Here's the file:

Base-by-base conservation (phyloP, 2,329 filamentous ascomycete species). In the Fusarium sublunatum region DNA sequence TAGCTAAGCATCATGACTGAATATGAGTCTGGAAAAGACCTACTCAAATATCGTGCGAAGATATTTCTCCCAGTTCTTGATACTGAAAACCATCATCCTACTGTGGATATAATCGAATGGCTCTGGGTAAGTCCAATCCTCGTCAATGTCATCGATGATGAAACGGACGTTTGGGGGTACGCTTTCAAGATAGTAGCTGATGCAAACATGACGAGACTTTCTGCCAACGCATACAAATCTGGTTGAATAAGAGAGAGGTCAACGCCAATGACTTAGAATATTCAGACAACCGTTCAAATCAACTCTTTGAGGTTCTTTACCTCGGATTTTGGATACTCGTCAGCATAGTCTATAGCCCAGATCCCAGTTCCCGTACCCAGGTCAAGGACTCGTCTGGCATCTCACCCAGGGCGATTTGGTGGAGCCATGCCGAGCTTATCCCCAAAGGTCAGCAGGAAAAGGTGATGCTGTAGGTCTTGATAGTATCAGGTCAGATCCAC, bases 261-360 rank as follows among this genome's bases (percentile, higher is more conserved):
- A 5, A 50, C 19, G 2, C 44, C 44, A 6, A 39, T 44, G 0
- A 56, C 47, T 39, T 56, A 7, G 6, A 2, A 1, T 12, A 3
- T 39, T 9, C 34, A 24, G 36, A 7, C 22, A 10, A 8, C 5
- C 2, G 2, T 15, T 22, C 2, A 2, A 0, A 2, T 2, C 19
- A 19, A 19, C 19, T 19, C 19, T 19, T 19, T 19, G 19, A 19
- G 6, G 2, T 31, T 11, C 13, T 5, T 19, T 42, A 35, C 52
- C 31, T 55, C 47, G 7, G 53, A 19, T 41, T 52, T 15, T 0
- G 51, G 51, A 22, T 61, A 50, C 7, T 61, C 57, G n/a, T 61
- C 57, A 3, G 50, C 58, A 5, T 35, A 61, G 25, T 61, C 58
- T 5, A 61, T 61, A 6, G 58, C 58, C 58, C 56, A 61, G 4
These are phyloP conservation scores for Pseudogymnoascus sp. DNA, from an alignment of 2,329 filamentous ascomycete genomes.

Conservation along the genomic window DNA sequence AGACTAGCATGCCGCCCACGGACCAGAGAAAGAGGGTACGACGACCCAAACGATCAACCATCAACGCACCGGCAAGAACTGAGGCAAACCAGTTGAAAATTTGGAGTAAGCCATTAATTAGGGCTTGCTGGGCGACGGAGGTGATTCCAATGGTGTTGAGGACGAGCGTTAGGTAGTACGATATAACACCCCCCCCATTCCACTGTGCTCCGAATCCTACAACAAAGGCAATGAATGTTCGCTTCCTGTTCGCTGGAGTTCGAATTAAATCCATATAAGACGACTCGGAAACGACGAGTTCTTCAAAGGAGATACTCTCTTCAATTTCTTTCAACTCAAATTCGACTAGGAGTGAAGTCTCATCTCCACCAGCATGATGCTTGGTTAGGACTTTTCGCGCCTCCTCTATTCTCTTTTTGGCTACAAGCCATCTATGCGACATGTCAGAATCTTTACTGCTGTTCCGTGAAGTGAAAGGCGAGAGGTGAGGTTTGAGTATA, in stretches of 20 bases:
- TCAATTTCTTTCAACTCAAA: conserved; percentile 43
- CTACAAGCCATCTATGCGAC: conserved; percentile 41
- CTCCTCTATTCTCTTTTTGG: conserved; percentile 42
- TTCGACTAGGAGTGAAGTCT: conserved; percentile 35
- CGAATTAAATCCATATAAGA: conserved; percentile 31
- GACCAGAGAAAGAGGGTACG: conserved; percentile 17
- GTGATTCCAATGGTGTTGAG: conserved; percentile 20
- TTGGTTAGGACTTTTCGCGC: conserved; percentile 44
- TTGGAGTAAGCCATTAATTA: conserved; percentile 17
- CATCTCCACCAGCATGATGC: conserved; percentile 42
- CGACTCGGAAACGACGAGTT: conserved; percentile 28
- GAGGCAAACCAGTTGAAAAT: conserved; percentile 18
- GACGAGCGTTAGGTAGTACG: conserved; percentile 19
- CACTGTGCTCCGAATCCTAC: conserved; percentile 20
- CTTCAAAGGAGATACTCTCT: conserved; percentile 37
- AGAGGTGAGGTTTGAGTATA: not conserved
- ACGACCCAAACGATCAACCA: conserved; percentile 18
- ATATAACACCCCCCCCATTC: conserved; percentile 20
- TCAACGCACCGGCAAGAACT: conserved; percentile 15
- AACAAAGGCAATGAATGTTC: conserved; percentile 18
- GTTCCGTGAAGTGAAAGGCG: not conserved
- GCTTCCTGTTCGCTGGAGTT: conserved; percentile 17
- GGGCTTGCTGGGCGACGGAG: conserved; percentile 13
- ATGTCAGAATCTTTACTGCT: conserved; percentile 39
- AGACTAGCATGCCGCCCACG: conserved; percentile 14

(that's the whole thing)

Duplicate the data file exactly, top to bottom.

Base-by-base conservation (phyloP, 2,329 filamentous ascomycete species). In the Fusarium sublunatum region DNA sequence TAGCTAAGCATCATGACTGAATATGAGTCTGGAAAAGACCTACTCAAATATCGTGCGAAGATATTTCTCCCAGTTCTTGATACTGAAAACCATCATCCTACTGTGGATATAATCGAATGGCTCTGGGTAAGTCCAATCCTCGTCAATGTCATCGATGATGAAACGGACGTTTGGGGGTACGCTTTCAAGATAGTAGCTGATGCAAACATGACGAGACTTTCTGCCAACGCATACAAATCTGGTTGAATAAGAGAGAGGTCAACGCCAATGACTTAGAATATTCAGACAACCGTTCAAATCAACTCTTTGAGGTTCTTTACCTCGGATTTTGGATACTCGTCAGCATAGTCTATAGCCCAGATCCCAGTTCCCGTACCCAGGTCAAGGACTCGTCTGGCATCTCACCCAGGGCGATTTGGTGGAGCCATGCCGAGCTTATCCCCAAAGGTCAGCAGGAAAAGGTGATGCTGTAGGTCTTGATAGTATCAGGTCAGATCCAC, bases 261-360 rank as follows among this genome's bases (percentile, higher is more conserved):
- A 5, A 50, C 19, G 2, C 44, C 44, A 6, A 39, T 44, G 0
- A 56, C 47, T 39, T 56, A 7, G 6, A 2, A 1, T 12, A 3
- T 39, T 9, C 34, A 24, G 36, A 7, C 22, A 10, A 8, C 5
- C 2, G 2, T 15, T 22, C 2, A 2, A 0, A 2, T 2, C 19
- A 19, A 19, C 19, T 19, C 19, T 19, T 19, T 19, G 19, A 19
- G 6, G 2, T 31, T 11, C 13, T 5, T 19, T 42, A 35, C 52
- C 31, T 55, C 47, G 7, G 53, A 19, T 41, T 52, T 15, T 0
- G 51, G 51, A 22, T 61, A 50, C 7, T 61, C 57, G n/a, T 61
- C 57, A 3, G 50, C 58, A 5, T 35, A 61, G 25, T 61, C 58
- T 5, A 61, T 61, A 6, G 58, C 58, C 58, C 56, A 61, G 4
These are phyloP conservation scores for Pseudogymnoascus sp. DNA, from an alignment of 2,329 filamentous ascomycete genomes.

Conservation along the genomic window DNA sequence AGACTAGCATGCCGCCCACGGACCAGAGAAAGAGGGTACGACGACCCAAACGATCAACCATCAACGCACCGGCAAGAACTGAGGCAAACCAGTTGAAAATTTGGAGTAAGCCATTAATTAGGGCTTGCTGGGCGACGGAGGTGATTCCAATGGTGTTGAGGACGAGCGTTAGGTAGTACGATATAACACCCCCCCCATTCCACTGTGCTCCGAATCCTACAACAAAGGCAATGAATGTTCGCTTCCTGTTCGCTGGAGTTCGAATTAAATCCATATAAGACGACTCGGAAACGACGAGTTCTTCAAAGGAGATACTCTCTTCAATTTCTTTCAACTCAAATTCGACTAGGAGTGAAGTCTCATCTCCACCAGCATGATGCTTGGTTAGGACTTTTCGCGCCTCCTCTATTCTCTTTTTGGCTACAAGCCATCTATGCGACATGTCAGAATCTTTACTGCTGTTCCGTGAAGTGAAAGGCGAGAGGTGAGGTTTGAGTATA, in stretches of 20 bases:
- TCAATTTCTTTCAACTCAAA: conserved; percentile 43
- CTACAAGCCATCTATGCGAC: conserved; percentile 41
- CTCCTCTATTCTCTTTTTGG: conserved; percentile 42
- TTCGACTAGGAGTGAAGTCT: conserved; percentile 35
- CGAATTAAATCCATATAAGA: conserved; percentile 31
- GACCAGAGAAAGAGGGTACG: conserved; percentile 17
- GTGATTCCAATGGTGTTGAG: conserved; percentile 20
- TTGGTTAGGACTTTTCGCGC: conserved; percentile 44
- TTGGAGTAAGCCATTAATTA: conserved; percentile 17
- CATCTCCACCAGCATGATGC: conserved; percentile 42
- CGACTCGGAAACGACGAGTT: conserved; percentile 28
- GAGGCAAACCAGTTGAAAAT: conserved; percentile 18
- GACGAGCGTTAGGTAGTACG: conserved; percentile 19
- CACTGTGCTCCGAATCCTAC: conserved; percentile 20
- CTTCAAAGGAGATACTCTCT: conserved; percentile 37
- AGAGGTGAGGTTTGAGTATA: not conserved
- ACGACCCAAACGATCAACCA: conserved; percentile 18
- ATATAACACCCCCCCCATTC: conserved; percentile 20
- TCAACGCACCGGCAAGAACT: conserved; percentile 15
- AACAAAGGCAATGAATGTTC: conserved; percentile 18
- GTTCCGTGAAGTGAAAGGCG: not conserved
- GCTTCCTGTTCGCTGGAGTT: conserved; percentile 17
- GGGCTTGCTGGGCGACGGAG: conserved; percentile 13
- ATGTCAGAATCTTTACTGCT: conserved; percentile 39
- AGACTAGCATGCCGCCCACG: conserved; percentile 14